We’re excited to announce a series of posts on the craft of writing, written by the Authonomy team. These will cover a range of themes, from plot and characterisation, to pacing and narrative mode. They’re not exhaustive guides but hopefully you’ll find them a really helpful resource with lots of tips and tricks, whether you’re completely new to writing or have a bit more experience. We hope these guides will not only help you hone your own writing, but also help when critiquing others’.
We’d love to hear your thoughts on these topics, too, and any suggestions for subjects that you’d like us to cover, so please feel free to comment with your own opinions and advice.
Plot - ‘Chronology and Change’
Plotting was the obvious starting point for this series. It’s often the root of an idea and always the backbone of a story. Of course, you can’t completely separate the different aspects of writing; you can’t talk about plot without touching upon characterisation or pacing. It’s often the characters themselves that seem to dictate the course the story will take and it’s a sign of strong characterisation to have one’s characters rebel against the plot’s predetermined course, so listen to them closely. Your characters and plot should be natural products of each other.
“What is character but the determination of incident? What is incident but the illustration of character?”
Henry James, The Art of Fiction
While flexibility is vital, it’s wise to consider the course the story might take before undertaking too much writing. You might be desperate to get words on the page, but taking the time to plan the story will help prevent pacing issues, aimlessness, and contrivance. (Note that I’m not necessarily suggesting you write a full plan. Too much planning can make the writing stilted and mechanical, where the characters are forced to fit the story.) You also shouldn’t underestimate the work your subconscious does in shaping a narrative. Plans aren’t for sticking to, they’re a means for allowing your subconscious to mull ideas over and gift you those eureka moments. Think of any planning you do as a trellis on which the vine of your story can grow. You don’t set the course of the vine, you merely enable it. Once you have a good situation and setting for a story, you can then set your characters free within it. If those three elements are strong, your story will grow organically and be more authentic for it.
A good story is a significant and coherent series of incidents viewed in isolation of its narrative continuum. That is to say, there is a ‘before’ and often an ‘after’ too, even if they aren’t included in your novel (or whatever it may be). A good writer knows what happened before their story’s beginning and how it has shaped the characters and their contexts. Determining the points on that continuum where your story should begin and end is vital to creating a compelling and cogent read. If you find that your story is getting a little lost or lacks impetus, consider starting or ending it at a different point. There are no rules as to where those points should be but they are often significant events in the narrative or important thematically. A common and effective method is to frame your story with two similar scenes but have them differ in some significant way: two weddings, deaths, journeys. This lends a satisfying sense of closure and fittingness, and highlights the changes that have been wrought in the protagonists or their contexts.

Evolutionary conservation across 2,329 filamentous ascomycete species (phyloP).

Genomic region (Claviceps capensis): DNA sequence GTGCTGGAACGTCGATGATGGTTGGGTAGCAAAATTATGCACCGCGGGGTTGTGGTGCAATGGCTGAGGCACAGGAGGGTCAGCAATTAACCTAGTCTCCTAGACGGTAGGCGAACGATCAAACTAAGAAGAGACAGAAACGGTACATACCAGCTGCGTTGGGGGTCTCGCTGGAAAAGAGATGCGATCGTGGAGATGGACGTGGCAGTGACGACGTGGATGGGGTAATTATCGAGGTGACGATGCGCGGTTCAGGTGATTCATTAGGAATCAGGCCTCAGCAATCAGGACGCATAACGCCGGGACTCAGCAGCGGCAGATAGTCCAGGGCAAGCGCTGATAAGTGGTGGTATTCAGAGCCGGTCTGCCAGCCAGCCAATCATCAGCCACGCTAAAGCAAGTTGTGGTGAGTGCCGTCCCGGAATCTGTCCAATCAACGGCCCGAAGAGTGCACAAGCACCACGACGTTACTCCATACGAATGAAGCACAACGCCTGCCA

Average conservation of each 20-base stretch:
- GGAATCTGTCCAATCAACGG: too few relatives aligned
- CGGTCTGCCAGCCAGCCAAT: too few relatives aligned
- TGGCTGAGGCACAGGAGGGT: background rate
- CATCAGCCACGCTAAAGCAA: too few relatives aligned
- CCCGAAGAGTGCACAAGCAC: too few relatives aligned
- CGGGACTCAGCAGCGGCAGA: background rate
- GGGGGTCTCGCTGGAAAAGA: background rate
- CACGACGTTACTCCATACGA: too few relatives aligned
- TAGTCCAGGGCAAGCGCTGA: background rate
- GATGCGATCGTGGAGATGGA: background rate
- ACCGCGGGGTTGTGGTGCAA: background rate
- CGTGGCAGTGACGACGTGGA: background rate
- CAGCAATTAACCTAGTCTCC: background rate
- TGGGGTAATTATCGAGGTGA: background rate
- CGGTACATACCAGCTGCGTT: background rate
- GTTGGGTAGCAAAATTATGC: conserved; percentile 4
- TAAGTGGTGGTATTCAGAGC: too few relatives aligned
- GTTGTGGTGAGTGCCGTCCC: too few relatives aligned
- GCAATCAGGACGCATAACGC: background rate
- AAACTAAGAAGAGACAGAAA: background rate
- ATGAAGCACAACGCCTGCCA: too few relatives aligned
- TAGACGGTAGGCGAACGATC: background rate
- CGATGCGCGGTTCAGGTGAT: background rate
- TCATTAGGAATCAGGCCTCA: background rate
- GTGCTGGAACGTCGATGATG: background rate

This concept of change is another vital aspect of plot. There needs to be a feeling of progression as the reader is led from one incident to another. A good story will see the protagonist(s), their contexts, or both, change. Stories throughout human history have been about our interactions with change. From ancient biblical narratives and Greek tragedies, to modern day science fiction, the authors are addressing what it means to be human in an ever-shifting world and how that shapes us in turn. Whatever your plot may be, be sure that this sense of transition, this struggle between protagonist and environment, is conveyed to the reader. And be aware that what you’re capturing is a portion of a constant narrative.
Of course, the way you present the story needn’t adhere to its natural chronology. By all means, begin at the end, with a mysterious discovery or a poignant moment. Then give it meaning by stepping back in time and progressing to that point. Or run the stories of two protagonists in parallel and have them intersect down the line. However you choose to present your plot, understand why you’ve done it that way. Has it maximised the drama of the story’s central incidents? Does it give meaning to its messages and themes?
Plot is not a linear march from one point to another, nor simply a series of incidents. It is the meaningful progression of character and subject. Consider the significance of each moment and how it affects the reader’s perception of your characters. After all, it’s the characters we’re interested in. They carry the story and are often the lenses through which we view the world.
Therefore, it’s essential that your characters are convincing and compelling. Which leads nicely on to the next post in the series, where we’ll be exploring characterisation.